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The James A. Farley Building, Moynihan Train Hall project, named after New York State Senator Daniel Patrick Moynihan, was a comprehensive plan to transform the iconic Pennsylvania Station and its surrounding buildings into a worldclass transportation hub. The total renovation of 1.3 million square feet, ultimately expanding Penn Stations entire floor space by more than 50 percent, which included the construction of a new 255,000 SF Moynihan Train Hall, waiting areas, and ticketing areas for the Long Island Railroad and Amtrak.

The project incorporates carefully selected stone materials and artwork that unify the entrances and concourses. The interior materials selected for the project were used for floors, walls, and soffits throughout the Train Hall. Grey marble is used in the Train Hall and in entrances at both 31st and 33rd streets in a honed finish for the floors and in a sandblasted finish for the walls. For LIRR and Amtrak ticketing, the beautiful white marble is a honed finish and was used for floors, walls, and soffits in those areas. The exterior stone was to match the existing of the Farley Post Office.

As we know, all projects come with challenges in and of themselves, and renovating a historic iconic building such as the Farley Building is no exception. Now imagine commencing with the project just before the onset of a global pandemic. New York State deemed the completion of the project as essential, with the goal of keeping The Moynihan project going and on schedule throughout the Pandemic. This meant that, not only were the factories and the fabrication shops to remain open under the most stringent safety measures, but also maintain a safe and healthy environment in the field for the stone mechanics and installers to work.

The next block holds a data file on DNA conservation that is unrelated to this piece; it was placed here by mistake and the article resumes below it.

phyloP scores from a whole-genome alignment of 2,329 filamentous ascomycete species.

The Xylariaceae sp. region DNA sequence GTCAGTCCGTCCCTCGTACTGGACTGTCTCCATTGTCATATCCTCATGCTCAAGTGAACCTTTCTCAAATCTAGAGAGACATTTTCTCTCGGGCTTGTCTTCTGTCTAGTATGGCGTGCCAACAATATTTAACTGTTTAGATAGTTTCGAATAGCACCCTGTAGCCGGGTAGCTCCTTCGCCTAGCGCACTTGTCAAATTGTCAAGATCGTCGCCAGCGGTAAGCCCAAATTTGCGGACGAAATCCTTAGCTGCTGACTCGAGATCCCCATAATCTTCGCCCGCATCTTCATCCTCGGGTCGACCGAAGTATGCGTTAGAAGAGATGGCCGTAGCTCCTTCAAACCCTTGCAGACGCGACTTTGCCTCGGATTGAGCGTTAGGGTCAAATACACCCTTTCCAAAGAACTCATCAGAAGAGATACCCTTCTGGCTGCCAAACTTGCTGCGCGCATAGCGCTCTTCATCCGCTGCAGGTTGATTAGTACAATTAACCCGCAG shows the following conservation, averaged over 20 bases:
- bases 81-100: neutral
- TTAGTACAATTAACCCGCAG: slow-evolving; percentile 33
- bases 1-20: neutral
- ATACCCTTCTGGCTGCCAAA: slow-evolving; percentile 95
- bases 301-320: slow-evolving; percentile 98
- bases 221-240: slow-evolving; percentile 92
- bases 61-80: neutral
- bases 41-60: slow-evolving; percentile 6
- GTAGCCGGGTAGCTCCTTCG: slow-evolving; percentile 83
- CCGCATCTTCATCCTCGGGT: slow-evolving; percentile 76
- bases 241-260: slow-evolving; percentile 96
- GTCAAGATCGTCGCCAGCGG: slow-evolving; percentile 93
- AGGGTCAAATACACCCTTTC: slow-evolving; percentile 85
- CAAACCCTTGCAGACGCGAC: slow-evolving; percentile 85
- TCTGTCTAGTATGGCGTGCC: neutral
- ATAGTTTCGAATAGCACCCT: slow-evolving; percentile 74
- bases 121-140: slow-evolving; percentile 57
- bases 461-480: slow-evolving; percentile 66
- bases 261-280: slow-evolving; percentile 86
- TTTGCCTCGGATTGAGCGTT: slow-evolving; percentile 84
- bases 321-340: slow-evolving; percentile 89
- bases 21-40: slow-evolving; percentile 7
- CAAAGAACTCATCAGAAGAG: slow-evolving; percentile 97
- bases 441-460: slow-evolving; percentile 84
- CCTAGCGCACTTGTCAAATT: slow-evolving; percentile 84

We had to work very closely with stone suppliers to secure additional equipment, personnel, and resources required to meet the block supply demands of the project. Their inhouse personnel was supplemented by an outsourced quarrying team from another operation. We required biweekly reports and recovery projections to ensure the aggressive schedule requirements. All blocks were inspected prior to shipping. Blocks were then transported for slabbing and fabrication. Ownership required dry lays of all stone, reviewed for blending and to ensure conformity with the approved range. Due to the volume of square footage, the stone fabricators organized to have dry lays consisting of 6,000 sq. ft in one location to be viewed at a time. The white marble was used for the paving and claddings for the LIRR and AMTRAK areas to set it apart from the Train Hall. The slabs were prepared by the quarry and were cut to size in our Italian shop. All was presented for dry lay some in person and some virtual.

It cannot be emphasized enough what a monumental endeavor the stone subcontractor did, with the collaboration of suppliers, fabricators, installers, and on-site installers, to maintain the project schedule while conforming with all the owners/architects demands, requirements, and changes. Moynihan opened to the public January 1, 2021, as scheduled despite all the hurdles and challenges, and went on to win the Pinnacle Award for the best project in 2022.

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